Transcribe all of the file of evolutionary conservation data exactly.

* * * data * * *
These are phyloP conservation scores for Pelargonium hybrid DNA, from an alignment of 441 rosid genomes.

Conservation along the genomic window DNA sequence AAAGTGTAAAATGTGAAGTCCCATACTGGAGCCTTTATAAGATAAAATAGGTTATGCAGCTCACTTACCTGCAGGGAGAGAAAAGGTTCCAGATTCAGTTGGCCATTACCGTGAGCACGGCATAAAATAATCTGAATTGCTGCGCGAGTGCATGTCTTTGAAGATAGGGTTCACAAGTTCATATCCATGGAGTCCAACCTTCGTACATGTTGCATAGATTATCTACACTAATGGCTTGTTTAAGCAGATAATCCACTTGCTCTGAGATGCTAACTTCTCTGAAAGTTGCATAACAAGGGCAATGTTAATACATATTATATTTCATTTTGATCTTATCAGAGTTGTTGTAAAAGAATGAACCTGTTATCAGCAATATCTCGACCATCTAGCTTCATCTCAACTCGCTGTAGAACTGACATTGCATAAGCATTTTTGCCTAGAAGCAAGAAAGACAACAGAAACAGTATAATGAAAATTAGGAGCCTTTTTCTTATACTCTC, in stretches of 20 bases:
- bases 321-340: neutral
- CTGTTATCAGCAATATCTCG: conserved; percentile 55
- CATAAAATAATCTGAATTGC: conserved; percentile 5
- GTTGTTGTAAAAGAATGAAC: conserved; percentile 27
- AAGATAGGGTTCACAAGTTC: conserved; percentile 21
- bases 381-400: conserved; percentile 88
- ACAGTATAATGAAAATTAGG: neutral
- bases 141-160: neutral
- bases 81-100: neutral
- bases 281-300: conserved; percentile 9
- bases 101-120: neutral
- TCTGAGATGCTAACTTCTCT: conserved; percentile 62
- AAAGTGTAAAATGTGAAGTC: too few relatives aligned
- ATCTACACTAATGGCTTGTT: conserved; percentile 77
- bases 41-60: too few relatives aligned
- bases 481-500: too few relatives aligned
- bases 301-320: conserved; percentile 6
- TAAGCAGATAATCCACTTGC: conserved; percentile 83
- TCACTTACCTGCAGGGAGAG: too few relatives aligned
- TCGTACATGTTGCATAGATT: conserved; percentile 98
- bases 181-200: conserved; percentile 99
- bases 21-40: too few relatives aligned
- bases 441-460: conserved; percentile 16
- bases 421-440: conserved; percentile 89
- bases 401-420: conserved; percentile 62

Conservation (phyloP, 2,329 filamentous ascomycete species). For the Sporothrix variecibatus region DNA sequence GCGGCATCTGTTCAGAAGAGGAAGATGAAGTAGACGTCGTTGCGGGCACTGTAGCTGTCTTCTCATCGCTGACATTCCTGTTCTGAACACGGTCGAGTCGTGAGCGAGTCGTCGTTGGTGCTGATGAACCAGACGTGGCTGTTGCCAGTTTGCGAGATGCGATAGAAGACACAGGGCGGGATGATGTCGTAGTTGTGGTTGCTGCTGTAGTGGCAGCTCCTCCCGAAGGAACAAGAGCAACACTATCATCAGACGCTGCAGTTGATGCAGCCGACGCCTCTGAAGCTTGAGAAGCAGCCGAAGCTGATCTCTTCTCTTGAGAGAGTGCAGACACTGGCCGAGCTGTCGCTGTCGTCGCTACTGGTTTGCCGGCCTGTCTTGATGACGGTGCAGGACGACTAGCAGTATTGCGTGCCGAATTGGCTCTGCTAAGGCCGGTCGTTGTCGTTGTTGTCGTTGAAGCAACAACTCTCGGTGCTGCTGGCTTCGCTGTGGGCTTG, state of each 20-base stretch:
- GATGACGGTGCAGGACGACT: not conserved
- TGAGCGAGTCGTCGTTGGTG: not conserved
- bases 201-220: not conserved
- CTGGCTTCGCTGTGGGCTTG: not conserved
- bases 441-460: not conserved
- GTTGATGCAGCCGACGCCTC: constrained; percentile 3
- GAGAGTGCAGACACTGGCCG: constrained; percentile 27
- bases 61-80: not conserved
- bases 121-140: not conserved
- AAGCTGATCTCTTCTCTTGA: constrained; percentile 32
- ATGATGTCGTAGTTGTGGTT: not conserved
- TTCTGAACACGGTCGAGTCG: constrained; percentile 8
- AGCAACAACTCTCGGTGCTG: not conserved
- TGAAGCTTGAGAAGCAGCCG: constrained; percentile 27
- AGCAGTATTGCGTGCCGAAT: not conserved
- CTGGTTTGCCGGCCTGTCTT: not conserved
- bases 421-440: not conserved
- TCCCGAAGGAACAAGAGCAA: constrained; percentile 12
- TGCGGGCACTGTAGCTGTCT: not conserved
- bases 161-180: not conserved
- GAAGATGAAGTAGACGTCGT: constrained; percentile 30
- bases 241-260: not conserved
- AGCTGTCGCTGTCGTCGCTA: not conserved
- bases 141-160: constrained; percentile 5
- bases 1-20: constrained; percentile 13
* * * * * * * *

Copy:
These are phyloP conservation scores for Pelargonium hybrid DNA, from an alignment of 441 rosid genomes.

Conservation along the genomic window DNA sequence AAAGTGTAAAATGTGAAGTCCCATACTGGAGCCTTTATAAGATAAAATAGGTTATGCAGCTCACTTACCTGCAGGGAGAGAAAAGGTTCCAGATTCAGTTGGCCATTACCGTGAGCACGGCATAAAATAATCTGAATTGCTGCGCGAGTGCATGTCTTTGAAGATAGGGTTCACAAGTTCATATCCATGGAGTCCAACCTTCGTACATGTTGCATAGATTATCTACACTAATGGCTTGTTTAAGCAGATAATCCACTTGCTCTGAGATGCTAACTTCTCTGAAAGTTGCATAACAAGGGCAATGTTAATACATATTATATTTCATTTTGATCTTATCAGAGTTGTTGTAAAAGAATGAACCTGTTATCAGCAATATCTCGACCATCTAGCTTCATCTCAACTCGCTGTAGAACTGACATTGCATAAGCATTTTTGCCTAGAAGCAAGAAAGACAACAGAAACAGTATAATGAAAATTAGGAGCCTTTTTCTTATACTCTC, in stretches of 20 bases:
- bases 321-340: neutral
- CTGTTATCAGCAATATCTCG: conserved; percentile 55
- CATAAAATAATCTGAATTGC: conserved; percentile 5
- GTTGTTGTAAAAGAATGAAC: conserved; percentile 27
- AAGATAGGGTTCACAAGTTC: conserved; percentile 21
- bases 381-400: conserved; percentile 88
- ACAGTATAATGAAAATTAGG: neutral
- bases 141-160: neutral
- bases 81-100: neutral
- bases 281-300: conserved; percentile 9
- bases 101-120: neutral
- TCTGAGATGCTAACTTCTCT: conserved; percentile 62
- AAAGTGTAAAATGTGAAGTC: too few relatives aligned
- ATCTACACTAATGGCTTGTT: conserved; percentile 77
- bases 41-60: too few relatives aligned
- bases 481-500: too few relatives aligned
- bases 301-320: conserved; percentile 6
- TAAGCAGATAATCCACTTGC: conserved; percentile 83
- TCACTTACCTGCAGGGAGAG: too few relatives aligned
- TCGTACATGTTGCATAGATT: conserved; percentile 98
- bases 181-200: conserved; percentile 99
- bases 21-40: too few relatives aligned
- bases 441-460: conserved; percentile 16
- bases 421-440: conserved; percentile 89
- bases 401-420: conserved; percentile 62

Conservation (phyloP, 2,329 filamentous ascomycete species). For the Sporothrix variecibatus region DNA sequence GCGGCATCTGTTCAGAAGAGGAAGATGAAGTAGACGTCGTTGCGGGCACTGTAGCTGTCTTCTCATCGCTGACATTCCTGTTCTGAACACGGTCGAGTCGTGAGCGAGTCGTCGTTGGTGCTGATGAACCAGACGTGGCTGTTGCCAGTTTGCGAGATGCGATAGAAGACACAGGGCGGGATGATGTCGTAGTTGTGGTTGCTGCTGTAGTGGCAGCTCCTCCCGAAGGAACAAGAGCAACACTATCATCAGACGCTGCAGTTGATGCAGCCGACGCCTCTGAAGCTTGAGAAGCAGCCGAAGCTGATCTCTTCTCTTGAGAGAGTGCAGACACTGGCCGAGCTGTCGCTGTCGTCGCTACTGGTTTGCCGGCCTGTCTTGATGACGGTGCAGGACGACTAGCAGTATTGCGTGCCGAATTGGCTCTGCTAAGGCCGGTCGTTGTCGTTGTTGTCGTTGAAGCAACAACTCTCGGTGCTGCTGGCTTCGCTGTGGGCTTG, state of each 20-base stretch:
- GATGACGGTGCAGGACGACT: not conserved
- TGAGCGAGTCGTCGTTGGTG: not conserved
- bases 201-220: not conserved
- CTGGCTTCGCTGTGGGCTTG: not conserved
- bases 441-460: not conserved
- GTTGATGCAGCCGACGCCTC: constrained; percentile 3
- GAGAGTGCAGACACTGGCCG: constrained; percentile 27
- bases 61-80: not conserved
- bases 121-140: not conserved
- AAGCTGATCTCTTCTCTTGA: constrained; percentile 32
- ATGATGTCGTAGTTGTGGTT: not conserved
- TTCTGAACACGGTCGAGTCG: constrained; percentile 8
- AGCAACAACTCTCGGTGCTG: not conserved
- TGAAGCTTGAGAAGCAGCCG: constrained; percentile 27
- AGCAGTATTGCGTGCCGAAT: not conserved
- CTGGTTTGCCGGCCTGTCTT: not conserved
- bases 421-440: not conserved
- TCCCGAAGGAACAAGAGCAA: constrained; percentile 12
- TGCGGGCACTGTAGCTGTCT: not conserved
- bases 161-180: not conserved
- GAAGATGAAGTAGACGTCGT: constrained; percentile 30
- bases 241-260: not conserved
- AGCTGTCGCTGTCGTCGCTA: not conserved
- bases 141-160: constrained; percentile 5
- bases 1-20: constrained; percentile 13